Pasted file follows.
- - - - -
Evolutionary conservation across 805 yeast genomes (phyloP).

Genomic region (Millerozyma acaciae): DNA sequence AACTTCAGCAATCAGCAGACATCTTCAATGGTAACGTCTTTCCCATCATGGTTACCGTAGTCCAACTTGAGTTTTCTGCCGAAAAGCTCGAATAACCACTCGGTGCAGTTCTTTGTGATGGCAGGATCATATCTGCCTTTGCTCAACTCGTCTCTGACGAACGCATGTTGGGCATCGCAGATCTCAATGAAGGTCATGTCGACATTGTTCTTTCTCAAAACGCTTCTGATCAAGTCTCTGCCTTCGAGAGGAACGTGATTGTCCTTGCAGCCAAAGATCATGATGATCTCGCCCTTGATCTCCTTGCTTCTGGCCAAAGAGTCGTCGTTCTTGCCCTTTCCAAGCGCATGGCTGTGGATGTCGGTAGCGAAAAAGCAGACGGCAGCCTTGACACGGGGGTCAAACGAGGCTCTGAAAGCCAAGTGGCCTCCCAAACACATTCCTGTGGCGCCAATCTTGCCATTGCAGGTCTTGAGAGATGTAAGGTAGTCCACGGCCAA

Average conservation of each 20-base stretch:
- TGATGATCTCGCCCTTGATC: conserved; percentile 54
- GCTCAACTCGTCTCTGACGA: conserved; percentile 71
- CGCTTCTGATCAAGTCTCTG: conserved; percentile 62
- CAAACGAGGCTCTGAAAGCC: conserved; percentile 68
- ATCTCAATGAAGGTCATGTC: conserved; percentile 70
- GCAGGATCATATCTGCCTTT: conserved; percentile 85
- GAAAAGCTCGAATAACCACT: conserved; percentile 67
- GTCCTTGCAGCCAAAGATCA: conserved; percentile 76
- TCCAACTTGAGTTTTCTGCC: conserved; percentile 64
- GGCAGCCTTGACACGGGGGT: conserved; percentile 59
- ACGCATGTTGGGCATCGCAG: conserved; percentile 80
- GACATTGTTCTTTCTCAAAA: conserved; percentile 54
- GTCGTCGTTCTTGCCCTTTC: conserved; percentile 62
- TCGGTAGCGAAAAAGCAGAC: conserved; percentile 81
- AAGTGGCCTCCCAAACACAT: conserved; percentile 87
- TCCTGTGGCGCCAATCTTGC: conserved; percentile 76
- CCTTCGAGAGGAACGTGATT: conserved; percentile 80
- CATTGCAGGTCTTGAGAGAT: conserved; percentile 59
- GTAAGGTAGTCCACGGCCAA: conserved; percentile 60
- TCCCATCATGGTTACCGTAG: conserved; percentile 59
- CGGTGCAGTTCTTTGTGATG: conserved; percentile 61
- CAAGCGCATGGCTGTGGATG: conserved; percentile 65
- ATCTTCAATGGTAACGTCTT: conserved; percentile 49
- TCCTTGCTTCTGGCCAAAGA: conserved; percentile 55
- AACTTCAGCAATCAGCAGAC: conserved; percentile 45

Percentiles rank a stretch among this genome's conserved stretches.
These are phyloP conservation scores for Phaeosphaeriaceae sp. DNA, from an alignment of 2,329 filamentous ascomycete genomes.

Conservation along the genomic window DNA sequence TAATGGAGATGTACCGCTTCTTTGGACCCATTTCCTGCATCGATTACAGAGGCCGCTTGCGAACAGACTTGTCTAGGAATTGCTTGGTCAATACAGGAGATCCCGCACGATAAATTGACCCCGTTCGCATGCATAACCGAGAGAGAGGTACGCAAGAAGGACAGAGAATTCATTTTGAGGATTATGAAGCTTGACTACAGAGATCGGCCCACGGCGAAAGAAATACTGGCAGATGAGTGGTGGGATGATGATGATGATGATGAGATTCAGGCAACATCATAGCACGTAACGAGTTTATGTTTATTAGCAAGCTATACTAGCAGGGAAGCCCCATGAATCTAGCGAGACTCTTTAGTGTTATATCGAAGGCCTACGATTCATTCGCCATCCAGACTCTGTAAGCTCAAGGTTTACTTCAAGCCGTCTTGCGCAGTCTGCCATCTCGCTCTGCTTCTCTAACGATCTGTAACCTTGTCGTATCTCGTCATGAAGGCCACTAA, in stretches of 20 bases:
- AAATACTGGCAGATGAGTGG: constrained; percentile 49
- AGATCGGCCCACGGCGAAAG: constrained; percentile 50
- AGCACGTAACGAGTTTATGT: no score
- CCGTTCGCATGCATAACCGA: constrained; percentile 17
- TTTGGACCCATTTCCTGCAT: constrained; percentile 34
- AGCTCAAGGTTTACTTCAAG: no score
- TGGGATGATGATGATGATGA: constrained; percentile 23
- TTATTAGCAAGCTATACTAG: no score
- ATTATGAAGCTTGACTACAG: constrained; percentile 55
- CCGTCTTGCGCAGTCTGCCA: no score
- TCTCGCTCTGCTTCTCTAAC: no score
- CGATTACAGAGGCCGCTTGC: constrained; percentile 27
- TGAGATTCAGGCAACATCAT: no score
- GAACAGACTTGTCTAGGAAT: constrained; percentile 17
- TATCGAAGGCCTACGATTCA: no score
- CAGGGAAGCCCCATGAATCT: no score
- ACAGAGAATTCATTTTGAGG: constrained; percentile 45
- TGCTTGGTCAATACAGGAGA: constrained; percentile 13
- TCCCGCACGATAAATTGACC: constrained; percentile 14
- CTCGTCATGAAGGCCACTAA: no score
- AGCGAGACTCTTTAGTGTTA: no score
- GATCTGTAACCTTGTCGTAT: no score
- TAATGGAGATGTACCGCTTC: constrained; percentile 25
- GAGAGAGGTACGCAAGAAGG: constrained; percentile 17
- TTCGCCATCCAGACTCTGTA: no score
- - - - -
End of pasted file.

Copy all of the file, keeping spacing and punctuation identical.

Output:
Evolutionary conservation across 805 yeast genomes (phyloP).

Genomic region (Millerozyma acaciae): DNA sequence AACTTCAGCAATCAGCAGACATCTTCAATGGTAACGTCTTTCCCATCATGGTTACCGTAGTCCAACTTGAGTTTTCTGCCGAAAAGCTCGAATAACCACTCGGTGCAGTTCTTTGTGATGGCAGGATCATATCTGCCTTTGCTCAACTCGTCTCTGACGAACGCATGTTGGGCATCGCAGATCTCAATGAAGGTCATGTCGACATTGTTCTTTCTCAAAACGCTTCTGATCAAGTCTCTGCCTTCGAGAGGAACGTGATTGTCCTTGCAGCCAAAGATCATGATGATCTCGCCCTTGATCTCCTTGCTTCTGGCCAAAGAGTCGTCGTTCTTGCCCTTTCCAAGCGCATGGCTGTGGATGTCGGTAGCGAAAAAGCAGACGGCAGCCTTGACACGGGGGTCAAACGAGGCTCTGAAAGCCAAGTGGCCTCCCAAACACATTCCTGTGGCGCCAATCTTGCCATTGCAGGTCTTGAGAGATGTAAGGTAGTCCACGGCCAA

Average conservation of each 20-base stretch:
- TGATGATCTCGCCCTTGATC: conserved; percentile 54
- GCTCAACTCGTCTCTGACGA: conserved; percentile 71
- CGCTTCTGATCAAGTCTCTG: conserved; percentile 62
- CAAACGAGGCTCTGAAAGCC: conserved; percentile 68
- ATCTCAATGAAGGTCATGTC: conserved; percentile 70
- GCAGGATCATATCTGCCTTT: conserved; percentile 85
- GAAAAGCTCGAATAACCACT: conserved; percentile 67
- GTCCTTGCAGCCAAAGATCA: conserved; percentile 76
- TCCAACTTGAGTTTTCTGCC: conserved; percentile 64
- GGCAGCCTTGACACGGGGGT: conserved; percentile 59
- ACGCATGTTGGGCATCGCAG: conserved; percentile 80
- GACATTGTTCTTTCTCAAAA: conserved; percentile 54
- GTCGTCGTTCTTGCCCTTTC: conserved; percentile 62
- TCGGTAGCGAAAAAGCAGAC: conserved; percentile 81
- AAGTGGCCTCCCAAACACAT: conserved; percentile 87
- TCCTGTGGCGCCAATCTTGC: conserved; percentile 76
- CCTTCGAGAGGAACGTGATT: conserved; percentile 80
- CATTGCAGGTCTTGAGAGAT: conserved; percentile 59
- GTAAGGTAGTCCACGGCCAA: conserved; percentile 60
- TCCCATCATGGTTACCGTAG: conserved; percentile 59
- CGGTGCAGTTCTTTGTGATG: conserved; percentile 61
- CAAGCGCATGGCTGTGGATG: conserved; percentile 65
- ATCTTCAATGGTAACGTCTT: conserved; percentile 49
- TCCTTGCTTCTGGCCAAAGA: conserved; percentile 55
- AACTTCAGCAATCAGCAGAC: conserved; percentile 45

Percentiles rank a stretch among this genome's conserved stretches.
These are phyloP conservation scores for Phaeosphaeriaceae sp. DNA, from an alignment of 2,329 filamentous ascomycete genomes.

Conservation along the genomic window DNA sequence TAATGGAGATGTACCGCTTCTTTGGACCCATTTCCTGCATCGATTACAGAGGCCGCTTGCGAACAGACTTGTCTAGGAATTGCTTGGTCAATACAGGAGATCCCGCACGATAAATTGACCCCGTTCGCATGCATAACCGAGAGAGAGGTACGCAAGAAGGACAGAGAATTCATTTTGAGGATTATGAAGCTTGACTACAGAGATCGGCCCACGGCGAAAGAAATACTGGCAGATGAGTGGTGGGATGATGATGATGATGATGAGATTCAGGCAACATCATAGCACGTAACGAGTTTATGTTTATTAGCAAGCTATACTAGCAGGGAAGCCCCATGAATCTAGCGAGACTCTTTAGTGTTATATCGAAGGCCTACGATTCATTCGCCATCCAGACTCTGTAAGCTCAAGGTTTACTTCAAGCCGTCTTGCGCAGTCTGCCATCTCGCTCTGCTTCTCTAACGATCTGTAACCTTGTCGTATCTCGTCATGAAGGCCACTAA, in stretches of 20 bases:
- AAATACTGGCAGATGAGTGG: constrained; percentile 49
- AGATCGGCCCACGGCGAAAG: constrained; percentile 50
- AGCACGTAACGAGTTTATGT: no score
- CCGTTCGCATGCATAACCGA: constrained; percentile 17
- TTTGGACCCATTTCCTGCAT: constrained; percentile 34
- AGCTCAAGGTTTACTTCAAG: no score
- TGGGATGATGATGATGATGA: constrained; percentile 23
- TTATTAGCAAGCTATACTAG: no score
- ATTATGAAGCTTGACTACAG: constrained; percentile 55
- CCGTCTTGCGCAGTCTGCCA: no score
- TCTCGCTCTGCTTCTCTAAC: no score
- CGATTACAGAGGCCGCTTGC: constrained; percentile 27
- TGAGATTCAGGCAACATCAT: no score
- GAACAGACTTGTCTAGGAAT: constrained; percentile 17
- TATCGAAGGCCTACGATTCA: no score
- CAGGGAAGCCCCATGAATCT: no score
- ACAGAGAATTCATTTTGAGG: constrained; percentile 45
- TGCTTGGTCAATACAGGAGA: constrained; percentile 13
- TCCCGCACGATAAATTGACC: constrained; percentile 14
- CTCGTCATGAAGGCCACTAA: no score
- AGCGAGACTCTTTAGTGTTA: no score
- GATCTGTAACCTTGTCGTAT: no score
- TAATGGAGATGTACCGCTTC: constrained; percentile 25
- GAGAGAGGTACGCAAGAAGG: constrained; percentile 17
- TTCGCCATCCAGACTCTGTA: no score